The players may dread those on the days they actually occur, but they’re able to look at the long-term benefits that come with those practices. When it comes to practice and toughness, St. Edward strives to outwork every other program in the state.
“I would say what separates us is the culture and how we practice and get after things, whether it be in the weight room or on the field,” Stump said. “We have a different mentality, I think, than other schools. We want to get after you and be more physical. That’s the approach we take.
“You’re going to have to sacrifice to get better, and we do. It makes us all better.”
Everything at St. Edward is done with a purpose in mind, and much of it is centered on building the chemistry and family atmosphere that is so coveted by Finotti.
The night before games, the players and coaches gather for a massive meal together. On the morning of games, the team goes to Mass together. Everything that is done to prepare for games is done together.
The football team won a state title under Finotti in 2010, narrowly defeating a Huber Heights Wayne team that was led by a quarterback named Braxton Miller. A painting of the victory hangs in Finotti’s office, and there’s a trophy at the school. However, the coach would prefer that the accomplishments and the character of his program show up in the players themselves instead of in a trophy case.
“To have tradition and have pride, it’s got to be interactive,” he said. “You can’t just talk about it and put it on a wall and say, ‘That’s our tradition.’ You have to feel it. I really look at the chemistry of the group, like how well they get along. Some years you get guys that don’t get along that great, and other years you get guys who are really tight.
“The thing that I look for and that has to be the same is that feeling of respect. You have to respect your teammates, and you have to respect the team aspect of football. No individual ever won a state championship in football. The best teams win championships.”
With so many playmakers and just one ball, it’s easy to see how dissent could move through the ranks if Division I-caliber players feel like they aren’t getting the touches they should. Finotti makes clear to his players that if individual stats are what they’re after, St. Edward is probably not the program for them.
Instead, team play is glorified. Some days players are watching the ball drop right into their hands, and other times they’re the ones clearing the path for their teammate racing toward the end zone.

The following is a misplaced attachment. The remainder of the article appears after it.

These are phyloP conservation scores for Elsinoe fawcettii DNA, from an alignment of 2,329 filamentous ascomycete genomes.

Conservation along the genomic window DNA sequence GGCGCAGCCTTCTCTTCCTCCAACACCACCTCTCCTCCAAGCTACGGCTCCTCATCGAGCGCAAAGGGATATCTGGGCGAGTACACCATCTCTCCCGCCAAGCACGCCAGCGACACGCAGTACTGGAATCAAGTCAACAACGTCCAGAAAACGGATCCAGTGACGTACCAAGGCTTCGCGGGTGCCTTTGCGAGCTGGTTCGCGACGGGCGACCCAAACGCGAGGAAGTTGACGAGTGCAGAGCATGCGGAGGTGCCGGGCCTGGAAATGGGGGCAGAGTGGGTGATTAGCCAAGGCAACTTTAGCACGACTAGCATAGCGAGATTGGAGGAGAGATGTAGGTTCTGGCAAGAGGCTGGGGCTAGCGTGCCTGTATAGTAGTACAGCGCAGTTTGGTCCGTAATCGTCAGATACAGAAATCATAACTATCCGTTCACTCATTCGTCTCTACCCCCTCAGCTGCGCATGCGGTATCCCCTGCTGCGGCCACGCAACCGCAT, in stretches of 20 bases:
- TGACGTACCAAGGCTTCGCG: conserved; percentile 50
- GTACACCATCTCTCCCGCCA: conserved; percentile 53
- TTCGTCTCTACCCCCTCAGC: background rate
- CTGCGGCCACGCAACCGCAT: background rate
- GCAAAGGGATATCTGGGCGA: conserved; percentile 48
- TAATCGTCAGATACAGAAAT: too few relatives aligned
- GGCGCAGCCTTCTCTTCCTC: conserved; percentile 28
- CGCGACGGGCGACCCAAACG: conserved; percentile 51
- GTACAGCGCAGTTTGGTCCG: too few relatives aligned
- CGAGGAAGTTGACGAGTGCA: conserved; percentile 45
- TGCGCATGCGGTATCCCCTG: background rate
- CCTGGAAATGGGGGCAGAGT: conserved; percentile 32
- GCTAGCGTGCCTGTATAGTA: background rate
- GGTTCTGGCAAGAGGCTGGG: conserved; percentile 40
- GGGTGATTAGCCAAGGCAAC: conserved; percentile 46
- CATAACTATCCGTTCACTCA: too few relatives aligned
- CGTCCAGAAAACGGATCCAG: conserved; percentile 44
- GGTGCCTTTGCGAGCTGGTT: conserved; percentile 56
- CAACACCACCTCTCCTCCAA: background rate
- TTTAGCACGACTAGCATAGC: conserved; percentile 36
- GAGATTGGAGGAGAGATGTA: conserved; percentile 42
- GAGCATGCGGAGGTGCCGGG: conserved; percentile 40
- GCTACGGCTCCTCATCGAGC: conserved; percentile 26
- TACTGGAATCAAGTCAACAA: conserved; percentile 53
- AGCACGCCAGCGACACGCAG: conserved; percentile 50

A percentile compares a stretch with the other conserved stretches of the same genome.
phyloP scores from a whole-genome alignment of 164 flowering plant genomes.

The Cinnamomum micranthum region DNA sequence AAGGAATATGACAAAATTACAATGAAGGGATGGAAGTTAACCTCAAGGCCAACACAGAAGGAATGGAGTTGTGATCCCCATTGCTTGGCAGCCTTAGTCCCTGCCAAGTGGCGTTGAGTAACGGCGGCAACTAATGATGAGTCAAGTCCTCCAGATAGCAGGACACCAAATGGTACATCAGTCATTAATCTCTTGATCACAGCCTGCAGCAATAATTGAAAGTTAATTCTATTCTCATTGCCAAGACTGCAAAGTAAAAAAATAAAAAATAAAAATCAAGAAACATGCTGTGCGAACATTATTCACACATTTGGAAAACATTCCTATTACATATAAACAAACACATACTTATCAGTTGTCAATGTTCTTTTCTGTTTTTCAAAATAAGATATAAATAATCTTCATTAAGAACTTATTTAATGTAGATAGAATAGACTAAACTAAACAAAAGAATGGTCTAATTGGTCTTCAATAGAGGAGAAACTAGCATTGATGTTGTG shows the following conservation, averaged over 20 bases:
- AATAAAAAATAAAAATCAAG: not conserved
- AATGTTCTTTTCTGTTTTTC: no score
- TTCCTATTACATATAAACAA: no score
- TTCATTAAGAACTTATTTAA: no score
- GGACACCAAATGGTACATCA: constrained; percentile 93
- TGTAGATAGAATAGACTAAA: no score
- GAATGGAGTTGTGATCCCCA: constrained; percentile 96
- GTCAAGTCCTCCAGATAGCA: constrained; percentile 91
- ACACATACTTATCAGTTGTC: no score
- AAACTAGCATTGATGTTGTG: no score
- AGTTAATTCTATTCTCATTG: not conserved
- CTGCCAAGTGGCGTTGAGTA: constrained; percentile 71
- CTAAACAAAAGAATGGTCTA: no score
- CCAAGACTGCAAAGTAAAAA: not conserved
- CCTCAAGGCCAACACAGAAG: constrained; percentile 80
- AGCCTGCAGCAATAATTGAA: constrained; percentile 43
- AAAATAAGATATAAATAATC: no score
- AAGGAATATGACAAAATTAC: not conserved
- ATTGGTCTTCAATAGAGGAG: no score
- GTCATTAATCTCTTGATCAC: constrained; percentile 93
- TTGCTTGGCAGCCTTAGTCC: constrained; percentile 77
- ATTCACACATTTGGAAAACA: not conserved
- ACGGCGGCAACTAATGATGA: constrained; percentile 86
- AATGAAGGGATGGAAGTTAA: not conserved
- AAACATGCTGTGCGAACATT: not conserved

“I’m just as happy making a block as I am catching a touchdown, and I think everyone else feels that way too,” Stump said. “If everyone has that mentality, it should be no problem. It’s a blessing to have all the weapons that we have.”
The community aspect of the team translates to the school itself. Kean moved to the Cleveland area from south Florida after his sophomore year of high school and said that he was blown away when he saw how much his fellow students cared about football compared to his previous school.
“Everyone is a football fan, and every teacher is usually at the game,” Kean said. “They always give you a lot of support during the week, asking you if you’re ready, and it’s a pretty cool environment. I came from down in south Florida where football is still really good, but it’s not like a Friday Night Lights-type of thing like it is up here. Everyone up here cares about it and gives a lot of support.”
At the end of the day, both Stump and Kean spoke enthusiastically about their love of playing for a coach such as Finotti at a school that so fervently embraces football. The practices feature names such as Tough Guy Tuesday, but those are the reasons that St. Edward can face a program the caliber of Gilman and run it off the field. The culture both on and off the field is the reason his athletes call Finotti a players’ coach and why they speak so highly about the school itself.
“It’s been the best situation and best experience of my life,” Kean said. “I want to send my kids here. Coming here from an outsider environment, nobody really had to welcome me in. I didn’t know what to expect. Nobody had to embrace me, but everyone at the school embraced me with open arms.
“There’s a tradition of excellence – in the classroom and on the field. It’s a community. I know people who graduated from here and talk about it like it’s the best days of their lives, and you’ll always be a part of the community.”
2015 Top 100 Ohio Prospects:
3. Shaun Crawford (Notre Dame)
10. David Dowell (uncommitted)
11. Andrew Dowell (uncommitted)
16. Alex Stump (Kentucky)
52. Troy Henderson (Syracuse)
57. Brett Kean (South Florida)
79. Troy Dipre (Kent State)
Notable Current FBS Players
Deonte Gibson – Northwestern DL
Sam Grant – Oklahoma TE
Kyle Kalis – Michigan OL
Greg Kuhar – Northwestern DL
Solomon Warfield – Iowa DB